For a perfect cup of coffee, use math
Most coffee lovers have their own tried-and-true preparation methods developed through a process of trial and error over the years. But for those open to some expert advice, the National Coffee Association USA just revealed the “golden ratio” that goes into making a damn fine cup of coffee.
According to the market research and java lobbying group’s handy guide, the platonically ideal pot of coffee uses one or two tablespoons of freshly ground coffee per six ounces of water. Naturally, one tablespoon makes for a tamer brew, while two is perfect for those who prefer bolder flavors and an extra jolt of caffeine.
The contingent of professional coffee experts also has some specific advice that can help you elevate your grounds game. It turns out that over-extracted coffee grounds (industry jargon for too fine of a grind) can leave a bitter taste in your mouth. Conversely, coarse, under-extracted grounds mean your brew may taste flat and lack flavor. And maybe it’s because it’s their job to get people to buy more coffee, but the NCA also strongly advises against using old coffee grounds a second time.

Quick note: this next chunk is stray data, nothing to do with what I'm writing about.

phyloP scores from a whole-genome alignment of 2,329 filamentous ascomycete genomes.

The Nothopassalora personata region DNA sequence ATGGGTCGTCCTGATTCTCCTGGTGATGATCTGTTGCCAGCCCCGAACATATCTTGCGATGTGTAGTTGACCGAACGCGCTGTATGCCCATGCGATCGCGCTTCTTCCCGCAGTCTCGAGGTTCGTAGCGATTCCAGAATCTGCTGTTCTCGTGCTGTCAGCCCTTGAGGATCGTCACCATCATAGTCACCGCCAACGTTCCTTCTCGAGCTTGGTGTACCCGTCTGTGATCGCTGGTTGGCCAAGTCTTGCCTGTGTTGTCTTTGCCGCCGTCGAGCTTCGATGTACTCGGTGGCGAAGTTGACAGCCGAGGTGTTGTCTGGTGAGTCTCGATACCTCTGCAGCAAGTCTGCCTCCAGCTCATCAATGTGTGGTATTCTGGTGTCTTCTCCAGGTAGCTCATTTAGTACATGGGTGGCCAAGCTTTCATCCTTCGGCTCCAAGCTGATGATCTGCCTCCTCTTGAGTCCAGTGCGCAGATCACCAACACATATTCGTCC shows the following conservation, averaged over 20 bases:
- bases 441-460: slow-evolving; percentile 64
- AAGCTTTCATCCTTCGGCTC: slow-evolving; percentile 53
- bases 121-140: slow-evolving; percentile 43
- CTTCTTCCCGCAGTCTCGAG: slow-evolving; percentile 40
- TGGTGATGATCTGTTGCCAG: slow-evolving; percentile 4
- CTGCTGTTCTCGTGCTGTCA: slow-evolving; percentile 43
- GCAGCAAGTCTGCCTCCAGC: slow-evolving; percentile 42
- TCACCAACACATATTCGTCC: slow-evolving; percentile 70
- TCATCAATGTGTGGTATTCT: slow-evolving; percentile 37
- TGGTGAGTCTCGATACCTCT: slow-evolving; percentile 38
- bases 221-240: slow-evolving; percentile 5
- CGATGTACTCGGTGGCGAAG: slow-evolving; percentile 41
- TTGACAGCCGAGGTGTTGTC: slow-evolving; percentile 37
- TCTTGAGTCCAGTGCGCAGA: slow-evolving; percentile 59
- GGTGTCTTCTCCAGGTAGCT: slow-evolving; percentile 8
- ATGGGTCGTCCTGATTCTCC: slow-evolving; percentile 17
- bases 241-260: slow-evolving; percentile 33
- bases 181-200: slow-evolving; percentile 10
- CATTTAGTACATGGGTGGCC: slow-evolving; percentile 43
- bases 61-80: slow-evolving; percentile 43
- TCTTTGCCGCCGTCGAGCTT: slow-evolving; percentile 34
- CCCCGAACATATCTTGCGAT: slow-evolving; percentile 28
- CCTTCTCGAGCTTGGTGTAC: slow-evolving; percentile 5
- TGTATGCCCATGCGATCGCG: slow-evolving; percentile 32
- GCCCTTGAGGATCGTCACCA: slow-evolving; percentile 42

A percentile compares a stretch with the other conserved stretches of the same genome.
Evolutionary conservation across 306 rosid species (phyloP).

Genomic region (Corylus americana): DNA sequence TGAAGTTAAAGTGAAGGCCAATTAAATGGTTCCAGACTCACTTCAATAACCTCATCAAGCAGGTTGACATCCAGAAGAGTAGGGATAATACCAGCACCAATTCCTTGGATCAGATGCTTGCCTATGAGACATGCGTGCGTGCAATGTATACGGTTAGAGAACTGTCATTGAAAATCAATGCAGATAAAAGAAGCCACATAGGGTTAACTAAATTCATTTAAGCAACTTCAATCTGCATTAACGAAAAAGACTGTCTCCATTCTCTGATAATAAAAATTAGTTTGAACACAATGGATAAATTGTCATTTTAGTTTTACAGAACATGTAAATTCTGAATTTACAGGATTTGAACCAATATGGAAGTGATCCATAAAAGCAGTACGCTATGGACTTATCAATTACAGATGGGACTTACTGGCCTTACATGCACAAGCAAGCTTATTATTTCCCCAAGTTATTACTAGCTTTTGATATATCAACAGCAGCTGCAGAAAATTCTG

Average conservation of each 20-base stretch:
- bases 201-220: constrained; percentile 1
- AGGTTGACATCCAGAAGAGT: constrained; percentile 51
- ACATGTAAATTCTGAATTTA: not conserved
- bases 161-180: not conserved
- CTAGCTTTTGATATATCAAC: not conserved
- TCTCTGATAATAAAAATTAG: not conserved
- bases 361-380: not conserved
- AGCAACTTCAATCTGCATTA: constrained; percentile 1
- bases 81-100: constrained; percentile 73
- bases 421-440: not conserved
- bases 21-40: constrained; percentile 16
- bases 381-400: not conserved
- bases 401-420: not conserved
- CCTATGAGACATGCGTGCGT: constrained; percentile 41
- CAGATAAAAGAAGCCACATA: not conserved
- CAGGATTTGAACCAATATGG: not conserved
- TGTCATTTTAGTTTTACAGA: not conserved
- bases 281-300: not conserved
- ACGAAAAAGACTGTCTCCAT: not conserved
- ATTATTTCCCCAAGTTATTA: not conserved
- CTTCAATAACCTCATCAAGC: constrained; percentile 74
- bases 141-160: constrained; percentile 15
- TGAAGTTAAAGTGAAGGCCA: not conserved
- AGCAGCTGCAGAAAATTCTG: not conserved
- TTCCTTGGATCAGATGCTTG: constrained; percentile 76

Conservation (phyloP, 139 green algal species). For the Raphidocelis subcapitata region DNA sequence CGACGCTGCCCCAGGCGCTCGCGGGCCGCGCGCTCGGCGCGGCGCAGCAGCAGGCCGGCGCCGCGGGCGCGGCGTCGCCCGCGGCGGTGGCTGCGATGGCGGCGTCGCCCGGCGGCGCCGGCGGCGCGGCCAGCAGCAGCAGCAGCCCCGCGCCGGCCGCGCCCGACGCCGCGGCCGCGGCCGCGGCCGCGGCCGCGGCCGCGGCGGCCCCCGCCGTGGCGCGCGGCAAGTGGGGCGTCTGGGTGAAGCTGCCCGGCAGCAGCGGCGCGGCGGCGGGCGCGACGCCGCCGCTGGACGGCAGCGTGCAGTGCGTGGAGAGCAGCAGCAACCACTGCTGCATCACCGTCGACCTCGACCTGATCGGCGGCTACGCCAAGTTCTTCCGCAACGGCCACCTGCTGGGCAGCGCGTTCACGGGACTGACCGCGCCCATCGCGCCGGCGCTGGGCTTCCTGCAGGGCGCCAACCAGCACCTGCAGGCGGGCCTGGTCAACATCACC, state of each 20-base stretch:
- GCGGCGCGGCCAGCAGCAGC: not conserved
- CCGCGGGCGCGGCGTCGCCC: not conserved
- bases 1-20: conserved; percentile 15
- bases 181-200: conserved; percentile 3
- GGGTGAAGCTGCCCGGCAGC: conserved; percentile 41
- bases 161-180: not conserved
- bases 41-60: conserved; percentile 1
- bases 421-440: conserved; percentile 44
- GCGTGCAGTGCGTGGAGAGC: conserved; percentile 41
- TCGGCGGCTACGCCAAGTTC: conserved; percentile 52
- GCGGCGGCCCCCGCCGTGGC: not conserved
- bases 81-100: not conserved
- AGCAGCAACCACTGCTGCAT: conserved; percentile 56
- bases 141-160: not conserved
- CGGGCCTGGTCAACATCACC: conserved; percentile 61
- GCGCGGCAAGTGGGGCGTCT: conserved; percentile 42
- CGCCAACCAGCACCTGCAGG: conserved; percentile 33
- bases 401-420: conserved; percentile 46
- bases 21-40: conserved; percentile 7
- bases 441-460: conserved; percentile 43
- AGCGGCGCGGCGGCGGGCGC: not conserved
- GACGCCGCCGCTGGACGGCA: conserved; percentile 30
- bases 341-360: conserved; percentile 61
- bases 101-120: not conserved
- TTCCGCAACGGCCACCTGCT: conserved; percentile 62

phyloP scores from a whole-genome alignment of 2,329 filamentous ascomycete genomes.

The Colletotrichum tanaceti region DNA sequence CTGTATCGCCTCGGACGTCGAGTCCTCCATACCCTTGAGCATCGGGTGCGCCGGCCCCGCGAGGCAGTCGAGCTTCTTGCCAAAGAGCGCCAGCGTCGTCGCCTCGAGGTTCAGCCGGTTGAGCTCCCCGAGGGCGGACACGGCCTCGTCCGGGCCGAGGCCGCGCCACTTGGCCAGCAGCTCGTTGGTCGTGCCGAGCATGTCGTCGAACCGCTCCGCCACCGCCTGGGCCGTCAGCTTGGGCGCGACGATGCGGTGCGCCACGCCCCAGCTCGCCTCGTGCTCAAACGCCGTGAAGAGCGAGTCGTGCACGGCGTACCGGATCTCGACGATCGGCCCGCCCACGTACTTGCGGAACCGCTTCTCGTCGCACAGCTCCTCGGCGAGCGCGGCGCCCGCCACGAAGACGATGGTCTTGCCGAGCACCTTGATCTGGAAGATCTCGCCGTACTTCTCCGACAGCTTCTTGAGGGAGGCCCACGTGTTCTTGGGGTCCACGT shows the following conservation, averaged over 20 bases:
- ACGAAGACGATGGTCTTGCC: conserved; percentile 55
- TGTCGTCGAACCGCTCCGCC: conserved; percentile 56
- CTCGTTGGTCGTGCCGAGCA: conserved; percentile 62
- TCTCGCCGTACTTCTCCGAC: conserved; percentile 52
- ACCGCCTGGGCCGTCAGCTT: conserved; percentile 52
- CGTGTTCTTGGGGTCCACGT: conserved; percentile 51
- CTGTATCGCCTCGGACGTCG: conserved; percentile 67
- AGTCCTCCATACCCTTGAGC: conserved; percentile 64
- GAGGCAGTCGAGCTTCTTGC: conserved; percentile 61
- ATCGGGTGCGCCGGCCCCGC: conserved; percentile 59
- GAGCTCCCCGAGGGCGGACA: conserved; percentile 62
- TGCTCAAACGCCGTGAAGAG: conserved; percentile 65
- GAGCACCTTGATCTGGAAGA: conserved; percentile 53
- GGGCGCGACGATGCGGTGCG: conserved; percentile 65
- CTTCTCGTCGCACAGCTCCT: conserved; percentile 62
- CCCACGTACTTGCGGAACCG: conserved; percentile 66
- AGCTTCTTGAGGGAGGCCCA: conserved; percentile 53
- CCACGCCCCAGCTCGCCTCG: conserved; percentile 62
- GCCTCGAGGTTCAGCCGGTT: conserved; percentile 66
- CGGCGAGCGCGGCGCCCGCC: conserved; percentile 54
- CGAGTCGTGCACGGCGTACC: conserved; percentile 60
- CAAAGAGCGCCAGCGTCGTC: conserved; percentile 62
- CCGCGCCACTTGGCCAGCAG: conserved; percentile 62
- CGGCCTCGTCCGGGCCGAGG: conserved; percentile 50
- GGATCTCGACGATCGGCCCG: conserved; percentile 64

The National Coffee Association also mentions that the optimal water temperature for brewing coffee is between 195°F and 205°F. Bring cold tap or filtered water to a boil and then let it rest away from a heat source for a minute first. Finally, the amount of time your coffee brews is crucial. The NCA recommends a contact time of five minutes for drip coffee and two to four for a French press. It’s unclear what this means for those who use automatic coffee makers other than that you’re probably being judged for taking the easy way out.
Following this entire painstaking process might seem too meticulous for most of us, but knowledge of the “golden ratio” is the first step on your path towards coffee enlightenment. Use it wisely.